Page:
Wow Where do I start?.. Well for my likes, Motorcycles, Bowling (Yeah, I roll 300's) and Pool are my sports. I am a father of 2 girls, who are completely the reason why I breathe.. My girls have inspired me to be the best in life at all things, not from the moment they were born, but from the moment they were conceived. Being a dad is the quintessential favorite part of my life. I also have a fascination with rescue and law enforcement. I was hired as a full-time fire rescuer the same week I was hired as an on call (not even part-time) radio personality. It’s obvious that I chose radio, and it indeed has been good to me, more so than I am to it. Radio broadcasting has always been my passion and was ultimately birthed into me by my late father who worked in radio for almost 50 years. So I guess you can say I got it honestly. I can truly say that I am blessed beyond measure to have such a great career, which allows me to experience so much the average person will probably never do or see. I am truly grateful to God for this dream now reality lifestyle that I am blessed to have...To Him be The Glory...The Father, Teacher & Mentor
Tour of Duty: Not available
Badge Number: 371
Cause of Death: Gunfire
Date of Incident: Wednesday, July 3, 1946
Weapon Used: Officer's handgun
Suspect Info: Not available
Park Police Officer Richard E. Pegue was shot and killed with his own service weapon as he attempted to arrest a rapist.
Officer Pegue arrested a rapist and a woman who was attempting to obstruct the arrest. As Officer Pegue transported the prisoners to the police station, the female prisoner hit him with a bottle. At this point, the male prisoner gained possession of the Officer Pegue's revolver and shot him.
Officer Pegue is survived by his wife and son. He was a veteran of WWII.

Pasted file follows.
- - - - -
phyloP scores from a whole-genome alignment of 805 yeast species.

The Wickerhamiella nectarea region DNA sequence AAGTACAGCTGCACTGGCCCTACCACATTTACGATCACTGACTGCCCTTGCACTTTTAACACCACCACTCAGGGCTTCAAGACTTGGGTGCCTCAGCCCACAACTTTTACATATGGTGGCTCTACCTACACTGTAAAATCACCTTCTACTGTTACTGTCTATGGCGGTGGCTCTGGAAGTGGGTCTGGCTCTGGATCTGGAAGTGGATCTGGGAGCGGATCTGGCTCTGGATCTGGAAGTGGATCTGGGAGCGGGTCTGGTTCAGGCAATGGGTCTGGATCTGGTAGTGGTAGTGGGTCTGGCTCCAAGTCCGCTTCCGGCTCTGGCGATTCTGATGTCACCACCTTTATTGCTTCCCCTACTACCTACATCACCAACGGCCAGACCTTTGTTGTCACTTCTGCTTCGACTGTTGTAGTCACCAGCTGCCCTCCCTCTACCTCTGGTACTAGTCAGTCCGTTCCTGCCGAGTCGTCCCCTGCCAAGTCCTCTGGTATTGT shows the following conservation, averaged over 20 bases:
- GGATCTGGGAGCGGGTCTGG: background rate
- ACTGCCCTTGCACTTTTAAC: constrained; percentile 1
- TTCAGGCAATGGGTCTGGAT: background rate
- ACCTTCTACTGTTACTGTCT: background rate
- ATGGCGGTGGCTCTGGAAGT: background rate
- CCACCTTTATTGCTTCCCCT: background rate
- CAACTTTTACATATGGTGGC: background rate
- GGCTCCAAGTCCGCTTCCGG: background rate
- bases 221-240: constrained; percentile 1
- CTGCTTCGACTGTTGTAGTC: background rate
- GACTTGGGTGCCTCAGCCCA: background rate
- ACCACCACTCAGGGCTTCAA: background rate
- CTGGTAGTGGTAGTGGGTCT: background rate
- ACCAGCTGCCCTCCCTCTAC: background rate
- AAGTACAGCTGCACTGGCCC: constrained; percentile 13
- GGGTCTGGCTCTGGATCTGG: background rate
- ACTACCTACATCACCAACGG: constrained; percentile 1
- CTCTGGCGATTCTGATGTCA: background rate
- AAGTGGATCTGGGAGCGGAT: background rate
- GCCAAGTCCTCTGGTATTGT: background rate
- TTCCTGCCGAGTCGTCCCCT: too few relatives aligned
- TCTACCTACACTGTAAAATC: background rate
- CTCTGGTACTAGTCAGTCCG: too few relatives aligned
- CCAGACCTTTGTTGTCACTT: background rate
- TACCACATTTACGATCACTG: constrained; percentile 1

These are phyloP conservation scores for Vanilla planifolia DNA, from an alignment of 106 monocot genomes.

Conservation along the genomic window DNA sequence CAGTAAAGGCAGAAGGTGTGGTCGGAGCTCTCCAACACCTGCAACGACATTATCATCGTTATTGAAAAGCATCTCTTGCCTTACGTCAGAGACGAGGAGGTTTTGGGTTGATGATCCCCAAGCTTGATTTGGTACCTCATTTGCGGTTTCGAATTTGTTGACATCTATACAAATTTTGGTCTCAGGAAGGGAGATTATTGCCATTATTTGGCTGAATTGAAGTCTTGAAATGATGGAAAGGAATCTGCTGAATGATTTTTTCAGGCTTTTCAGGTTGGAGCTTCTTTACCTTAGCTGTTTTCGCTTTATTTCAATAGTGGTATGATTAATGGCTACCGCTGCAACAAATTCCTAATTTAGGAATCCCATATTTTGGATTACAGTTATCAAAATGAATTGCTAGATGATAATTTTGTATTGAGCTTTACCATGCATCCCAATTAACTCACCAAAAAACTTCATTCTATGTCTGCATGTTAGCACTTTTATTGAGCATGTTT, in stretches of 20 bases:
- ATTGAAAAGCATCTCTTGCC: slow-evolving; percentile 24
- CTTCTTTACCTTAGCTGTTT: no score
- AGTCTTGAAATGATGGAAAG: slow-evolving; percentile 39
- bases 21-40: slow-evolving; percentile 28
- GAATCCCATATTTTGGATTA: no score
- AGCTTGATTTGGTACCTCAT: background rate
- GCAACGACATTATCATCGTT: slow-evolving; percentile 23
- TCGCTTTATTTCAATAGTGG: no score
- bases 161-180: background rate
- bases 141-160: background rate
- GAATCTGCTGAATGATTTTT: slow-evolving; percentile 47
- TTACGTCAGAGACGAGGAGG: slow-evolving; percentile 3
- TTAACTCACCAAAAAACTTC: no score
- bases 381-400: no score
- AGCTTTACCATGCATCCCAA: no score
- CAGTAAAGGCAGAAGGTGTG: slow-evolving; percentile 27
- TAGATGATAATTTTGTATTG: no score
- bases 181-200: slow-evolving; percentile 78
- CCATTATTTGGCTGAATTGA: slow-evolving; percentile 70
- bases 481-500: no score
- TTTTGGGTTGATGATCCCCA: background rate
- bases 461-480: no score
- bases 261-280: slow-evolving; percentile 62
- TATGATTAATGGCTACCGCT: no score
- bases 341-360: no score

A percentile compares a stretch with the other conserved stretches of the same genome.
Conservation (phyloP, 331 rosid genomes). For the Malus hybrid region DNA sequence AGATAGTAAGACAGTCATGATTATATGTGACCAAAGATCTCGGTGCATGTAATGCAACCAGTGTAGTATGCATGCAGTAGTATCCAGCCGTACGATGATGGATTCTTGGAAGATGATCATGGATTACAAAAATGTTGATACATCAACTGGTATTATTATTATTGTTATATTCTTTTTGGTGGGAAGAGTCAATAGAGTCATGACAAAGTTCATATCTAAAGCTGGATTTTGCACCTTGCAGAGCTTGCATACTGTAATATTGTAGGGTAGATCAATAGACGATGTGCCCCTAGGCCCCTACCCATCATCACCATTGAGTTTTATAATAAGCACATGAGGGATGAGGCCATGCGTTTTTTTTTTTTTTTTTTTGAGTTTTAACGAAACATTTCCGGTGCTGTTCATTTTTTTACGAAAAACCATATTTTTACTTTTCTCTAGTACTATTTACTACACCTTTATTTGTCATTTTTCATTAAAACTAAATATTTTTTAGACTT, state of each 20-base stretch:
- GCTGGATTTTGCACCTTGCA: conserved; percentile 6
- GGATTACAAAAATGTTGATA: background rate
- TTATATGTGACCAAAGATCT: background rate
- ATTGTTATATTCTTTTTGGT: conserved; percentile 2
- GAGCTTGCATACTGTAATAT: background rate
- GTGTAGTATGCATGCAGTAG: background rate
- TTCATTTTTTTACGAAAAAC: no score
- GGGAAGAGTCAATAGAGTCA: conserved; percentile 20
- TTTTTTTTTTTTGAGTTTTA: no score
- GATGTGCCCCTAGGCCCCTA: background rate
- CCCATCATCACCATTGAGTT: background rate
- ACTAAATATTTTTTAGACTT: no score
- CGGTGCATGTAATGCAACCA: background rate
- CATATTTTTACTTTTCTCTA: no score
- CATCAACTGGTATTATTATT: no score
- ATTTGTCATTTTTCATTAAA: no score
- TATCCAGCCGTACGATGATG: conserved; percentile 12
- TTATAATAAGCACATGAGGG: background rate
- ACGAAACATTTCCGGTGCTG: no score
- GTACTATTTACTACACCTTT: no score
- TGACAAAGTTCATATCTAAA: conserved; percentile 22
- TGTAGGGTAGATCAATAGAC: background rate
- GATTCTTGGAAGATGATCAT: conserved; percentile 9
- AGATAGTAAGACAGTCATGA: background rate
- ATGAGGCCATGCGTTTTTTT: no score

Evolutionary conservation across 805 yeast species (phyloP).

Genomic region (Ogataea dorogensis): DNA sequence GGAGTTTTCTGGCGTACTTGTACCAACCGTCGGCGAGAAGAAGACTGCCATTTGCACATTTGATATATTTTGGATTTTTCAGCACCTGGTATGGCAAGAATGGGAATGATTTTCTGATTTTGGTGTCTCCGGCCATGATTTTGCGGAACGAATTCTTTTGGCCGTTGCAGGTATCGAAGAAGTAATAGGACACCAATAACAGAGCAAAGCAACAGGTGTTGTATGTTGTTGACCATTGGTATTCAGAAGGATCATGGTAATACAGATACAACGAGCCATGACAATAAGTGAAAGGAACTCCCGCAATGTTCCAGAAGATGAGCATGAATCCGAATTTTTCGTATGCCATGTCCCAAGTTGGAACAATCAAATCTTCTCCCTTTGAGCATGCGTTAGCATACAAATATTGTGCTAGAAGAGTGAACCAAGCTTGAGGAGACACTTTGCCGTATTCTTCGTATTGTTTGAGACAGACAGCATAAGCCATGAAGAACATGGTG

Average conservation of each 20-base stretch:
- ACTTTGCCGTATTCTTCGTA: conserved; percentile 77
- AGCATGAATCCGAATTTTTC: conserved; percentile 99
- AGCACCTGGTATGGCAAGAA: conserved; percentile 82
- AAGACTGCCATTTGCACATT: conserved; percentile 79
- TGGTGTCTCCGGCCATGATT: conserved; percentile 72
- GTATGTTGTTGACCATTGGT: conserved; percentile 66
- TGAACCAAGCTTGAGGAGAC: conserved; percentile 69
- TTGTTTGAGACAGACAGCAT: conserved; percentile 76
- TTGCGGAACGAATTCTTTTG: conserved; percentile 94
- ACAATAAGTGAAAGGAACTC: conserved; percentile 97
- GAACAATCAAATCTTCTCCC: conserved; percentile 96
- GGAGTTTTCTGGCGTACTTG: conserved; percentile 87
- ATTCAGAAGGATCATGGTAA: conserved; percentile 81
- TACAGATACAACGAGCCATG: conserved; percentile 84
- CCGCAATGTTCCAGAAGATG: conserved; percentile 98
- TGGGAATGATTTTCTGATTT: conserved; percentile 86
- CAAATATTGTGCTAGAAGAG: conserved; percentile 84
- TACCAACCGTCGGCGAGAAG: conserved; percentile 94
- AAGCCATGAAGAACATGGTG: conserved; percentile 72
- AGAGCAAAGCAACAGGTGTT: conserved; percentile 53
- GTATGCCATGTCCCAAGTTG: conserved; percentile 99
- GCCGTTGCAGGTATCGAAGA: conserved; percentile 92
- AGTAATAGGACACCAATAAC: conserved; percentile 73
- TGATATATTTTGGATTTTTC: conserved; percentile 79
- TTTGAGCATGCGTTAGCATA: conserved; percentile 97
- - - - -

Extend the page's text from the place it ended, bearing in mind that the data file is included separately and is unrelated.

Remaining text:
The Chicago Park District Police in the City of Chicago was disbanded in 1957. Remaining officers were transferred to the Chicago Police Department through an intergovernmental agreement. Fallen officers are currently honored on the memorial wall of the Chicago Police Department as Chicago Police Officers.
Stop Fearing The "Angry Black Woman" Label
In Emma Gray's 23 Things Every Woman Should Stop Doing, she mentioned how women shouldn't no longer fear being labeled as "crazy," as its only aim is to discredit or silence women into submission. I feel the same way about all the various inferences to the "Angry Black Woman." Every day I meet black women, who in some way or fashion, temper their character out of fear of being perceived as loud, having an attitude, or otherwise, being uncouth. As such, they also end up limiting their wants, desires, and overall potential in the process. As the always profound Zora Neale Hurston once said: "If you are silent about your pain they'll kill you and say you enjoyed it." In other words, you better learn to yell and scream if you expect to be heard in this world, particularly this country, which ranks black women as largely invisible.
Stop Worrying About If And When You'll Get Married